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Apes watch Iowa floodwaters from on high

  • Story Highlights
  • Water has been as a high as 14 feet at Great Ape Trust of Iowa
  • Orangutans, bonobos spending time in upper levels of living quarters, officials say
  • Research at a standstill at Des Moines facility
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DES MOINES, Iowa (CNN) -- Orangutans and bonobos in one of North America's leading ape research centers are spending time high in their habitats to escape Iowa floodwaters, officials said Monday.

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Floodwaters encroach on the bonobo facility at the Great Ape Trust of Iowa.

Water on the grounds of the Great Ape Trust of Iowa in Des Moines has been as high as 14 feet after flooding began last week.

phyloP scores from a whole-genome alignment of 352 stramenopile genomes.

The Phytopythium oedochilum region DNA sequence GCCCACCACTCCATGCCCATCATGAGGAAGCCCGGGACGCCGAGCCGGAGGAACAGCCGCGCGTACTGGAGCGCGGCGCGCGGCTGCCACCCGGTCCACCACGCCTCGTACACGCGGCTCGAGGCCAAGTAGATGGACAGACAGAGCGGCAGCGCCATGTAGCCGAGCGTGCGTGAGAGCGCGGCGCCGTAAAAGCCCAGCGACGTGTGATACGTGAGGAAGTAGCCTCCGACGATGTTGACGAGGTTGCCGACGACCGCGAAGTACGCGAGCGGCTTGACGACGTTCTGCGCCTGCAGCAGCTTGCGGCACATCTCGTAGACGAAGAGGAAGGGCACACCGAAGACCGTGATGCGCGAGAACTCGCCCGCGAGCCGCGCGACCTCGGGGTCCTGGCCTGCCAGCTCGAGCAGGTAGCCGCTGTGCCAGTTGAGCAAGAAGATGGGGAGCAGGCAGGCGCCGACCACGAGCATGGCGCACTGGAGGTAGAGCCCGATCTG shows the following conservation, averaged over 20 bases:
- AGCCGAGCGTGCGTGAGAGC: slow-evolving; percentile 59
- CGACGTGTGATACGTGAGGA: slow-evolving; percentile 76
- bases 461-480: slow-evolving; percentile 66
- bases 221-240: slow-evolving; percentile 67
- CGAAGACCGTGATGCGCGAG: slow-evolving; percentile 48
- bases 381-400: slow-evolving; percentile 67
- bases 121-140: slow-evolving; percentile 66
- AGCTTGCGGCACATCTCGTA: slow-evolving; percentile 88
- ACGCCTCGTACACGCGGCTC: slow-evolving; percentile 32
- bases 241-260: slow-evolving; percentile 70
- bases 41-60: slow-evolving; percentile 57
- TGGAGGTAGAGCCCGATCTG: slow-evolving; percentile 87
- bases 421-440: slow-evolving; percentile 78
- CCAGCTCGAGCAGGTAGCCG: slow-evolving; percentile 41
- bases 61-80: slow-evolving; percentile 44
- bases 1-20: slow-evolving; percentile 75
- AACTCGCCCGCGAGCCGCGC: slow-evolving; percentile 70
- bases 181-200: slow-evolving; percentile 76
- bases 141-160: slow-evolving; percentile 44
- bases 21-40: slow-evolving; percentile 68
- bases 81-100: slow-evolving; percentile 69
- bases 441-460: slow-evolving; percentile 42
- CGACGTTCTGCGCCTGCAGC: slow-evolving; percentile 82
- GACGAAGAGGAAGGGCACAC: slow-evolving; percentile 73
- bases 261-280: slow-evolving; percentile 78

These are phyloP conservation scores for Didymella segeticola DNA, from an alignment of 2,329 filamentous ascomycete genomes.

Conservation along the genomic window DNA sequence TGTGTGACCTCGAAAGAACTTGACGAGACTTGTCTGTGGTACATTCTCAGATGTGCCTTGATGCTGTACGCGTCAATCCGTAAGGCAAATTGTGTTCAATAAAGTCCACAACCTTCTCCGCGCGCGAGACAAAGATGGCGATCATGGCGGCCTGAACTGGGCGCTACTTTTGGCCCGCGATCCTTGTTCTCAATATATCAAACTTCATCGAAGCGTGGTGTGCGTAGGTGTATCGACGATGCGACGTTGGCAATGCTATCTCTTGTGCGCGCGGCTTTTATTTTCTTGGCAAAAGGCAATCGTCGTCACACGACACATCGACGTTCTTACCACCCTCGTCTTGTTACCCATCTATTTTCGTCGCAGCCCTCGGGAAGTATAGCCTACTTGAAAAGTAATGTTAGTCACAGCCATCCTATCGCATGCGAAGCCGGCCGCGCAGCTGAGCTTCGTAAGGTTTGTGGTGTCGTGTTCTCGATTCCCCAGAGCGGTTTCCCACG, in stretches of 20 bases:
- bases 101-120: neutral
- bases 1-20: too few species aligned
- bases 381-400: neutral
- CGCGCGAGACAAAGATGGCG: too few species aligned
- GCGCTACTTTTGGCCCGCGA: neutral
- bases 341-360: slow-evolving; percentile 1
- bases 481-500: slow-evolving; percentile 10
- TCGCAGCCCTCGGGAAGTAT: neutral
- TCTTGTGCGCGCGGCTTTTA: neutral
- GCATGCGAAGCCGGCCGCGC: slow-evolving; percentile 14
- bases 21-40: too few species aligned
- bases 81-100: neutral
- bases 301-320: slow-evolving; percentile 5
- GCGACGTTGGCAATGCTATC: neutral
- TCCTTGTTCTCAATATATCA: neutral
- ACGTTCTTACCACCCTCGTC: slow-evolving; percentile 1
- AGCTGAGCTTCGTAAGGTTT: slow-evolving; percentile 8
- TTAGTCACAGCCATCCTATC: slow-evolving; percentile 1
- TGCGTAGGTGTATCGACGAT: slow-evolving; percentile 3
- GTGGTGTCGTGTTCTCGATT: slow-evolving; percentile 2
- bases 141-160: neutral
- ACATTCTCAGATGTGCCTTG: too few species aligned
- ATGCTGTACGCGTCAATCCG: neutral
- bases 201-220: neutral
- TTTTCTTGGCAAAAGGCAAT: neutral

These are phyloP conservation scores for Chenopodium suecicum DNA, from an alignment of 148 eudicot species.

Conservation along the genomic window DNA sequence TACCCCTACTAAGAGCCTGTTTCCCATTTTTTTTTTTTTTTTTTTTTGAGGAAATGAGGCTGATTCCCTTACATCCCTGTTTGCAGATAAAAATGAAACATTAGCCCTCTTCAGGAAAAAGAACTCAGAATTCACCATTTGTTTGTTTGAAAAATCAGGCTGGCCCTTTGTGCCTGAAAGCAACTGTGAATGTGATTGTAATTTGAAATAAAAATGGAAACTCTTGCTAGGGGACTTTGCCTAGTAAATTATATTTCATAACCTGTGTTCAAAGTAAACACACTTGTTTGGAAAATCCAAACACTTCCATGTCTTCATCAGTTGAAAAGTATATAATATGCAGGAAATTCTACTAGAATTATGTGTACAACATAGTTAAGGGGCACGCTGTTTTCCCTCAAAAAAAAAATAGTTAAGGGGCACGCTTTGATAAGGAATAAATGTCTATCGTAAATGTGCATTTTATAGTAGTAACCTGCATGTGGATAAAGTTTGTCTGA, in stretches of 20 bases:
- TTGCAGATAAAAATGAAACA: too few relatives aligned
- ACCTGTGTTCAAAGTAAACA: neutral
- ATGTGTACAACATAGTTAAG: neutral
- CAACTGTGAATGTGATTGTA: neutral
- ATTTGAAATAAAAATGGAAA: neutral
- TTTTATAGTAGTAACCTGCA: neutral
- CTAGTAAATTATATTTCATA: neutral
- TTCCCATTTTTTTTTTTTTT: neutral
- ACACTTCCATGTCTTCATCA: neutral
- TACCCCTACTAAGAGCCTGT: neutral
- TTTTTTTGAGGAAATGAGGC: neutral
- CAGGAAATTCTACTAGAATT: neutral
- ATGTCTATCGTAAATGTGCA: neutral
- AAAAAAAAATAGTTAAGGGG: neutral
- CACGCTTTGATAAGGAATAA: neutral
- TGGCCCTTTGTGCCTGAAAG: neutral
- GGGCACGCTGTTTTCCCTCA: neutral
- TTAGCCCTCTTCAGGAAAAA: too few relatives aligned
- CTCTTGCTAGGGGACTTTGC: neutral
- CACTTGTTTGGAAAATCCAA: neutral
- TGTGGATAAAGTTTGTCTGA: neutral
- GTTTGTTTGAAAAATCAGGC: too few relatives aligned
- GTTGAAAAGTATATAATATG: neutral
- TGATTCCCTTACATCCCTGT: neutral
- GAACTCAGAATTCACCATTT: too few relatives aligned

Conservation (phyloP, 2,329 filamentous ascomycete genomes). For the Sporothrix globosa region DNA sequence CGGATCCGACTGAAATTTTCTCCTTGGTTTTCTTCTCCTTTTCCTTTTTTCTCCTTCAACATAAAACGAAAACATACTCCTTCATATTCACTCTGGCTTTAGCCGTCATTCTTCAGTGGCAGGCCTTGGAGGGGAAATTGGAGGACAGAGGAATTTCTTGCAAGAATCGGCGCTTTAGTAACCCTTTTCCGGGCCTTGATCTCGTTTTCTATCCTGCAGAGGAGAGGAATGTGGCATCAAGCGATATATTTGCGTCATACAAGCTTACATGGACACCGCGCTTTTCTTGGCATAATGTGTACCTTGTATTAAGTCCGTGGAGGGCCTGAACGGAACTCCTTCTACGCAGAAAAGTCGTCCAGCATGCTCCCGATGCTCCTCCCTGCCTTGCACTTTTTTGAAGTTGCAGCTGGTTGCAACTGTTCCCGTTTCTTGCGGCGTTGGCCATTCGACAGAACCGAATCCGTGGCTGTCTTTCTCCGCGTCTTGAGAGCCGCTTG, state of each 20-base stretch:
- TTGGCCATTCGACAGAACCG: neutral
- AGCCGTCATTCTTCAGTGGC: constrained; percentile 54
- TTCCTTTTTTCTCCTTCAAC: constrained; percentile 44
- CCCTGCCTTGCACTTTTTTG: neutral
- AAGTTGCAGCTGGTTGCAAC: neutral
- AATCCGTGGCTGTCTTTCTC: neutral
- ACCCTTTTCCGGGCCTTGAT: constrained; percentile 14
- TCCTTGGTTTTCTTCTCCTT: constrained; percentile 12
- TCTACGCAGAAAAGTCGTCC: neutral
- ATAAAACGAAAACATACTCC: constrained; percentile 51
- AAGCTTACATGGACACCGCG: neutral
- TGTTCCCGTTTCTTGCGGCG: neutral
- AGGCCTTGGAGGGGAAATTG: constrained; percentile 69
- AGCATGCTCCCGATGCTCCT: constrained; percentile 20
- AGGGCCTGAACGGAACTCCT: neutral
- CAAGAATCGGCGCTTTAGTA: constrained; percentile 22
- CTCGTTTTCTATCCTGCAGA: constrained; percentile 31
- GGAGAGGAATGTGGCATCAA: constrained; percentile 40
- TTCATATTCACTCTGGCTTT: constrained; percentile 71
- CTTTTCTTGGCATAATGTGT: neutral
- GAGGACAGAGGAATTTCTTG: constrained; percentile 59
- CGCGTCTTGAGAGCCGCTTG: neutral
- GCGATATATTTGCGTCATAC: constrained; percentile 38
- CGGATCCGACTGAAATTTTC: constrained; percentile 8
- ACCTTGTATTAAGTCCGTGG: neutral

Research, including the future and origins of culture, language, tool use and language in ape species, was brought to a standstill, officials said.

But at no time were the apes in danger.

"The parts that house the animals all have drains, and being wet is a part of their daily routine," said Al Setka, director of communications.

Animals moved to the highest levels of their living quarters when they wanted to stay dry, the trust reported. The orangutan habitat is 30 feet high, and the bonobo one is 25 feet high, according to the trust's Web site.

"Today, we are just trying to finish cleaning out the living areas to give the apes access to all of their indoor space," Setka said Monday.

The trust's Web site said the Des Moines facility, built in a former sand quarry, will be the largest in North America when it is completed.

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